Although the probes were not really intended for long term scientific observations beyond their initial missions, their plutonium generators will continue to provide power for another decade.  Clever scientists have managed to use the probes’ limited sensors to observe what goes on at the edge of the solar system.  Both probes are now well on their way out of our home system, and into interstellar space.  Once their generators die, they will go silent forever.  They are now the furthest man-made objects from the Earth and will remain so forever, unless we find the money to invest further in deep space exploration.

Even when the Voyager probes finally go dark forever, their mission will still be ongoing.  Both Voyagers were equipped with special antiquated technology that can tell alien civilizations a little bit about the troubled species that launched these probes in the first place.  If an alien race ever finds our probes (the fictional Voyager 6 was found by a machine race in Star Trek I) then they will find the Golden Records.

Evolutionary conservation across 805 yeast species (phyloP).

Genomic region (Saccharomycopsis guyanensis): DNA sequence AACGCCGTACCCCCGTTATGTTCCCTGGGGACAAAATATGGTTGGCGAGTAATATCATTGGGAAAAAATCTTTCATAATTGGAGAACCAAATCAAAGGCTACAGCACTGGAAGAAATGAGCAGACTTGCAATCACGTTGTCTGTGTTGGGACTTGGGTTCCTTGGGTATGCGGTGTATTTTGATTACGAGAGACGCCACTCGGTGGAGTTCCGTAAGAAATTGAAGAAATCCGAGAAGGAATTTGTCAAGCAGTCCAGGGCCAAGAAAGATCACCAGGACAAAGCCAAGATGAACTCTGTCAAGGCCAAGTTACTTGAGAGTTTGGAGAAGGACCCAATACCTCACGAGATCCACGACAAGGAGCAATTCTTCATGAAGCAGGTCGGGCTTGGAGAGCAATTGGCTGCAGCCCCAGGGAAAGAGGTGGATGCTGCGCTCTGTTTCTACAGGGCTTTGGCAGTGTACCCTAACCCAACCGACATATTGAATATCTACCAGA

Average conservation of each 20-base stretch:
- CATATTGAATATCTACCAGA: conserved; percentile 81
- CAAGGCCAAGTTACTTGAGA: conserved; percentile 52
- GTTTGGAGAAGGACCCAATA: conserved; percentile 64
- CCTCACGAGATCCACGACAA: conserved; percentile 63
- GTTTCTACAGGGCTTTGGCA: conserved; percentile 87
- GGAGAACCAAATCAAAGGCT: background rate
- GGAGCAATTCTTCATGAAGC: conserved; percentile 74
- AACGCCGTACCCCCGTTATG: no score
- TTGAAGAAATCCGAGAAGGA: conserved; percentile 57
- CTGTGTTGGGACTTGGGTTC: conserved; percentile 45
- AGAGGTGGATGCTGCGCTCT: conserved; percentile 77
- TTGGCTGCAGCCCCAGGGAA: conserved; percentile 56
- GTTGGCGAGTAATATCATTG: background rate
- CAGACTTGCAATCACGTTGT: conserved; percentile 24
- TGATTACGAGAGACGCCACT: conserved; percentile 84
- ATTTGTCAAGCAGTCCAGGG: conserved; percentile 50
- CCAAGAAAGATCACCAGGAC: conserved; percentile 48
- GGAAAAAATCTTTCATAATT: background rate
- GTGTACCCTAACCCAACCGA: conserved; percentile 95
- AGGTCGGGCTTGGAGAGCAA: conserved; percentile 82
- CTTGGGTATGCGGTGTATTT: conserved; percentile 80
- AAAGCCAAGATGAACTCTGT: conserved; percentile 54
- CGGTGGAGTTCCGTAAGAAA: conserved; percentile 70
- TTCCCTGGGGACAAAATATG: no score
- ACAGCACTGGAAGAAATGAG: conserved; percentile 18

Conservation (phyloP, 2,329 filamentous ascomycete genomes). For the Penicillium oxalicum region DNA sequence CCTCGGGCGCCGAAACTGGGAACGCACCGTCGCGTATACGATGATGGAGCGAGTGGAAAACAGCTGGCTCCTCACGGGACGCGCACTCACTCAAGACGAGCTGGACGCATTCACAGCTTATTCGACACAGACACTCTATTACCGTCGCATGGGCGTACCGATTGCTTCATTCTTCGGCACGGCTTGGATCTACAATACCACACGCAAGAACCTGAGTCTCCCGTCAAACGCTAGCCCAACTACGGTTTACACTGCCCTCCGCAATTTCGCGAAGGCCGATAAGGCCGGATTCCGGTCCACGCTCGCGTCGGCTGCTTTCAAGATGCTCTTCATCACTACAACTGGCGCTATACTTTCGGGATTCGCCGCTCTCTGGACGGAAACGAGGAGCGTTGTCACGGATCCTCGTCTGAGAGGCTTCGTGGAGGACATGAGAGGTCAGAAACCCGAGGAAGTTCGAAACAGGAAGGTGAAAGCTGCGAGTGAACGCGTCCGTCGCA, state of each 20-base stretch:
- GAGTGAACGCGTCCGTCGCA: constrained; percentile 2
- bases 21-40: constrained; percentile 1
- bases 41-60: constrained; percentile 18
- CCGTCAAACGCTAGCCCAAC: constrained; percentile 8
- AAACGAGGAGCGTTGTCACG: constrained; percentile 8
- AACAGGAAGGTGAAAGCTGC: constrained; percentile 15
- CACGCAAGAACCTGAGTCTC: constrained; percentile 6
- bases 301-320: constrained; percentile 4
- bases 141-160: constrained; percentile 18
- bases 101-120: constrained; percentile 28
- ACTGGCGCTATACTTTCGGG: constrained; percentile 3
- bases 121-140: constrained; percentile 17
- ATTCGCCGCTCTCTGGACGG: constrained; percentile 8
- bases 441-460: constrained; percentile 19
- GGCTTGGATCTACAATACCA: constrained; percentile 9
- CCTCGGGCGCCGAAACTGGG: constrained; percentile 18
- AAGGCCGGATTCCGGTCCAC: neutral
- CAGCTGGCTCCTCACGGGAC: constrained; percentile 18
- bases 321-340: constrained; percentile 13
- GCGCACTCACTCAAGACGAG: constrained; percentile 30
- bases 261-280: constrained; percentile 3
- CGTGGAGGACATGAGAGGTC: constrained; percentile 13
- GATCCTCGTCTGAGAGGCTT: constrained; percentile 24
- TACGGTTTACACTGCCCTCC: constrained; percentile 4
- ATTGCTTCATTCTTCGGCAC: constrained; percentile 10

The Golden Records, surely the most priceless LPs in the universe, contain a wealth of information selected by a committee headed by the late Dr. Carl Sagan.  Each record is encased in a gold sleeve.  Included is a visual depiction of how to play the record, an easy task for an advanced race.  Extracting sound from the grooves should be a simple process given the instructions.  The needle and cartridge are already included.  The records are made copper, plated in gold, one of the most corrosion resistant materials known to man.